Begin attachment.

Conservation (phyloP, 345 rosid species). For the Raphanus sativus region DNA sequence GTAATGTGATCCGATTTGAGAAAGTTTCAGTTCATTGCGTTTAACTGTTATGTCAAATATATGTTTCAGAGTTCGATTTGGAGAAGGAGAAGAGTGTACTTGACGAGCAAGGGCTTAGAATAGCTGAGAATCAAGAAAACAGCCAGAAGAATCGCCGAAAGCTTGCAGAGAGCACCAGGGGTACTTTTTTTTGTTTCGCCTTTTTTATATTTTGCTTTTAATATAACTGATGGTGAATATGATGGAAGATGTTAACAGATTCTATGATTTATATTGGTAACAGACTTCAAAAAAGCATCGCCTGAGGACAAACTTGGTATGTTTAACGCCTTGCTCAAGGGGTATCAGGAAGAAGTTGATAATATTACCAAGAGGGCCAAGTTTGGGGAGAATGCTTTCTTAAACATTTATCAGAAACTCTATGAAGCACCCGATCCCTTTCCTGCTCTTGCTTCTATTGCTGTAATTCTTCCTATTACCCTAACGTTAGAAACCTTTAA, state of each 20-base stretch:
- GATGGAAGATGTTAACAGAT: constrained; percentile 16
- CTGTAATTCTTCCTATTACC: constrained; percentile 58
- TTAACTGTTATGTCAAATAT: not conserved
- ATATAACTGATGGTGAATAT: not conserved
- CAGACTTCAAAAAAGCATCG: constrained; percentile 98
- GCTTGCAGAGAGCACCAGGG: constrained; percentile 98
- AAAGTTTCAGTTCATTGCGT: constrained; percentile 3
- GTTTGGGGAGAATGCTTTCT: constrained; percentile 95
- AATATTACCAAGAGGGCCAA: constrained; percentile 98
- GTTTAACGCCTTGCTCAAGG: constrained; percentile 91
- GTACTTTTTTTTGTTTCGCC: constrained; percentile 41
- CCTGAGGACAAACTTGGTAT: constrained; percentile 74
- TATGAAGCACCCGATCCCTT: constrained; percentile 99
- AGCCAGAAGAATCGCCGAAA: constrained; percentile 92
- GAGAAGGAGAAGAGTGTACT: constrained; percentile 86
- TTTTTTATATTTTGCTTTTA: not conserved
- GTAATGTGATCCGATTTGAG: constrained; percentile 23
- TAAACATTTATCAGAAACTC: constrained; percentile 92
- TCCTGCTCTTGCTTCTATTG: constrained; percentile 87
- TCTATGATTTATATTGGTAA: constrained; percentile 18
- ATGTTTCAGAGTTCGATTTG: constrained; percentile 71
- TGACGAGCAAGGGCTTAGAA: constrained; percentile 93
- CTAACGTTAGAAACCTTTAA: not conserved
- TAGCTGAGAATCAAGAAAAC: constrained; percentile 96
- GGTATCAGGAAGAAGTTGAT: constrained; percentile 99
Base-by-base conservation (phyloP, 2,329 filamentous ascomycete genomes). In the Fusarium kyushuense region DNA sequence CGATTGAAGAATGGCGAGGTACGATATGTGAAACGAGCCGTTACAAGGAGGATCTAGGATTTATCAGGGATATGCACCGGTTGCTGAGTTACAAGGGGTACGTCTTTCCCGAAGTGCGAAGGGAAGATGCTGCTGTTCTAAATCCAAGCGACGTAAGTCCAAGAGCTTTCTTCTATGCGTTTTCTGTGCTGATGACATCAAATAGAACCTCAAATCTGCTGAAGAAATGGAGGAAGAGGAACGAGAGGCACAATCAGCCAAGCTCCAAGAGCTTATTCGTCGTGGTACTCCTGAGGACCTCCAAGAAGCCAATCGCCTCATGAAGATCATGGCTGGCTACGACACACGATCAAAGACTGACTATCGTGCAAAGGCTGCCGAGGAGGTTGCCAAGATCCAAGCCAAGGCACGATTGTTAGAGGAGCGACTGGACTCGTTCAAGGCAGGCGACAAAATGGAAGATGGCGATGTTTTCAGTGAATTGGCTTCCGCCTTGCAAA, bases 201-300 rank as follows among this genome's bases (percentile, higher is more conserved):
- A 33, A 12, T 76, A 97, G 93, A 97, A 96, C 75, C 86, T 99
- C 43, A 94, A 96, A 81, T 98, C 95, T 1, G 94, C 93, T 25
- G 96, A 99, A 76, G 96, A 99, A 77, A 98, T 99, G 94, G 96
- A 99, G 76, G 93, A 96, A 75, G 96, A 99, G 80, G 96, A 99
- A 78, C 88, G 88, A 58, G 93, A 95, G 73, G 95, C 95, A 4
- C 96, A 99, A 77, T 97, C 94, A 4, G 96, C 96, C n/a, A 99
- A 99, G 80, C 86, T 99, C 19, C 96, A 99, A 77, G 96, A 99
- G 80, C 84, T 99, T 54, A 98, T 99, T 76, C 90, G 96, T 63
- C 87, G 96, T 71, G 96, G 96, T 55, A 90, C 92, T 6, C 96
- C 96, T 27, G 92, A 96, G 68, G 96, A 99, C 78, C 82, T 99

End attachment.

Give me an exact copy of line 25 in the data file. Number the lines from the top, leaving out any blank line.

- TAGCTGAGAATCAAGAAAAC: constrained; percentile 96